What Is The Glycemic Index and Why Is It Important?

If you’ve been hanging around Every Kid Can Cook for awhile, you’ve probably heard us mention how, after we digest food, it’s converted to what’s called “glucose”. Glucose is a fancy word for digested sugar, and it serves as an important energy source for our cells (especially our brain!). Even though glucose basically means sugar, it doesn’t necessarily mean it came from a traditionally sugary food (like candy or dessert). Vegetables, fruits, whole grains, and many other types of foods are digested and converted into glucose for energy, too. While it’s normal for this process to happen, raising our blood glucose (blood sugar) too quickly can be dangerous to our health, if we do it too often. Chronically high blood sugar has been linked to diabetes and heart disease.


One way to measure how quickly a certain food will raise your blood sugar levels is by it’s “glycemic index”. If a food has a high glycemic index, you can assume it will raise your blood sugar pretty quickly and dramatically. If a food has a low glycemic index, it will raise your blood sugar levels more slowly and to a lesser extent. While this is a useful tool, it’s important to remember that all foods are okay in moderation (even the foods that score high on the glycemic index scale). There’s no reason to cut any food out that you enjoy, unless it’s for medical or personal reasons. But for most generally healthy people, there’s room for all of our favorite foods on our plate in balance.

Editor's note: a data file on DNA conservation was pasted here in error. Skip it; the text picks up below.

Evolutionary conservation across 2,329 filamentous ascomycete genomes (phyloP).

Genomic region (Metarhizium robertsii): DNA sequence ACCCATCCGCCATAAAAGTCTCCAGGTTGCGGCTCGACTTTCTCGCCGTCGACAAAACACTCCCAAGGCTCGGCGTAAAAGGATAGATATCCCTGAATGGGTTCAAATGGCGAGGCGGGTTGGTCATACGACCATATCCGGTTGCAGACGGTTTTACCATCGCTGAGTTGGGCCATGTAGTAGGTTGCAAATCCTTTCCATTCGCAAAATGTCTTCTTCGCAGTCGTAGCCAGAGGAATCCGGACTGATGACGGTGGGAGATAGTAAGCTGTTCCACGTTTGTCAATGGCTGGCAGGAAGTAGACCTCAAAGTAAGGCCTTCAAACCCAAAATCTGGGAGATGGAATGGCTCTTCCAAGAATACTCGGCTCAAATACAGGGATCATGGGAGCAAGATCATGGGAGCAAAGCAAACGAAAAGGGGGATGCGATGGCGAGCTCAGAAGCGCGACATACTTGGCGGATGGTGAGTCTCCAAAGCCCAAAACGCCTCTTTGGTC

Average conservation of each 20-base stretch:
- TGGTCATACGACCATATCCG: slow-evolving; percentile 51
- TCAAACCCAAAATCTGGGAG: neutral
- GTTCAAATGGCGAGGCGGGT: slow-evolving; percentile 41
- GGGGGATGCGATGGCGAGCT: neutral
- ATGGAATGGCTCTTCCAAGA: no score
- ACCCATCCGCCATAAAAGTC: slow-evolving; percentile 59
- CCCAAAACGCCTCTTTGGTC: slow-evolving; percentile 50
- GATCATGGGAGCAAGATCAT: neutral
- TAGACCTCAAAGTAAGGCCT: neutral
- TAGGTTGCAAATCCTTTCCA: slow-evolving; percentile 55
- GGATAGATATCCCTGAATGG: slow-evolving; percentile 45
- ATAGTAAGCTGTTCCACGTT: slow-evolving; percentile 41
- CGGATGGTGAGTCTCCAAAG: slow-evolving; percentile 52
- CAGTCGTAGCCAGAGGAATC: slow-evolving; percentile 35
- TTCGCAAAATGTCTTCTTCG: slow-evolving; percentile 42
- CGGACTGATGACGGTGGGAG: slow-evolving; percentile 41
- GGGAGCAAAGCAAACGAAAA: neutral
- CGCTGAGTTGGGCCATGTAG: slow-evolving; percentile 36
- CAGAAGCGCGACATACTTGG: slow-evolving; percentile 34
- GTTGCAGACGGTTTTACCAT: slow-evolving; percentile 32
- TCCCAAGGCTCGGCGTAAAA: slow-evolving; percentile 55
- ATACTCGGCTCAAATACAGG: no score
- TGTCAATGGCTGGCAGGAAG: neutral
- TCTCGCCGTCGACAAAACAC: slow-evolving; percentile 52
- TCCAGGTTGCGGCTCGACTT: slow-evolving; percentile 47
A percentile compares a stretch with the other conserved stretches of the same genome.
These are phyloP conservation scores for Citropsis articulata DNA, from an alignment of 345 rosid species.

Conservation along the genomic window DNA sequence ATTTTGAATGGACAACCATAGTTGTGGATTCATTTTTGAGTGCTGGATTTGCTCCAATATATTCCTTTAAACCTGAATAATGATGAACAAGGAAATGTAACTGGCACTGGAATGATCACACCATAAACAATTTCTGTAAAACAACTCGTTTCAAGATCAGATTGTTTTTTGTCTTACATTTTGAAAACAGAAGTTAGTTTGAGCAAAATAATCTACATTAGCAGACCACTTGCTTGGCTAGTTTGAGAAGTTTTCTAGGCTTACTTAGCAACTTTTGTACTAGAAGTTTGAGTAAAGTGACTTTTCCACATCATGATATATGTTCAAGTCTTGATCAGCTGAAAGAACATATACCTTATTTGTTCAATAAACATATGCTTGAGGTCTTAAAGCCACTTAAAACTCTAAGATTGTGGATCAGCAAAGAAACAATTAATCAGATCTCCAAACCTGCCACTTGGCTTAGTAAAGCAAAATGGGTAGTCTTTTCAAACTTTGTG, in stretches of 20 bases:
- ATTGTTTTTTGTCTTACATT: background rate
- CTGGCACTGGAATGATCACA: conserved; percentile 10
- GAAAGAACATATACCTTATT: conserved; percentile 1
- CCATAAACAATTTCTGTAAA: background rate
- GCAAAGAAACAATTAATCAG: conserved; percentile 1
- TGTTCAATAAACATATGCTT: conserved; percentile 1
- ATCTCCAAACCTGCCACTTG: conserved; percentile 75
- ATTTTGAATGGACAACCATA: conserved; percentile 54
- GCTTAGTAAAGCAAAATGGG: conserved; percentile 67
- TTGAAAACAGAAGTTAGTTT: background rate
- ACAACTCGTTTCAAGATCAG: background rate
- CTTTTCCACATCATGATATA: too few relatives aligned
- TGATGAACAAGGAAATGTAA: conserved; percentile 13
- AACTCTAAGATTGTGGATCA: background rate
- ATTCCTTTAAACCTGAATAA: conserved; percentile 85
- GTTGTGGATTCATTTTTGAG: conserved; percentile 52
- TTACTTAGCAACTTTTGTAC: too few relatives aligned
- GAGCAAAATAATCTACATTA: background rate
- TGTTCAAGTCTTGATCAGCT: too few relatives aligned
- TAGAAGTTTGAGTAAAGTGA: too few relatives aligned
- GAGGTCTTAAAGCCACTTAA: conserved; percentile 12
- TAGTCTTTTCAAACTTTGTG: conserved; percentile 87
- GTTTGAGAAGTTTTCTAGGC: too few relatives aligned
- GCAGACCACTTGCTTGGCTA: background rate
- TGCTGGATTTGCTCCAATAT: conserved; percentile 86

Here are some examples of how different foods score on the glycemic index scale. This list doesn’t include all foods, but it should give you a better idea of which types of foods fall under which category.


High Glycemic Index Foods (a score of 70 or higher): white bread, white rice, white potatoes, desserts and pastries, candy, sugary drinks like pop, many breakfast cereals (like Frosted Flakes, Fruit Loops, etc.)


Moderate Glycemic Index Foods (a score of 56-69): sweet potatoes, corn, many breakfast cereals (like Cream of Wheat and Mini Wheats), couscous


Low Glycemic Index Foods (a score of 55 or less): whole grain/brown rice, whole grain bread, steel cut oats, pasta, leafy greens, non-starchy vegetables, most fruits, beans, low fat dairy, nuts


Can you think of any ways to incorporate more lower glycemic index foods into your meals and snacks? Try swapping out your white bread for whole grain to better control your blood sugar. Or, swap out your white potatoes for sweet potatoes. Another easy switch is to prepare some hearty oatmeal in place of a sugary breakfast cereal in the morning. The possibilities are endless (and tasty!).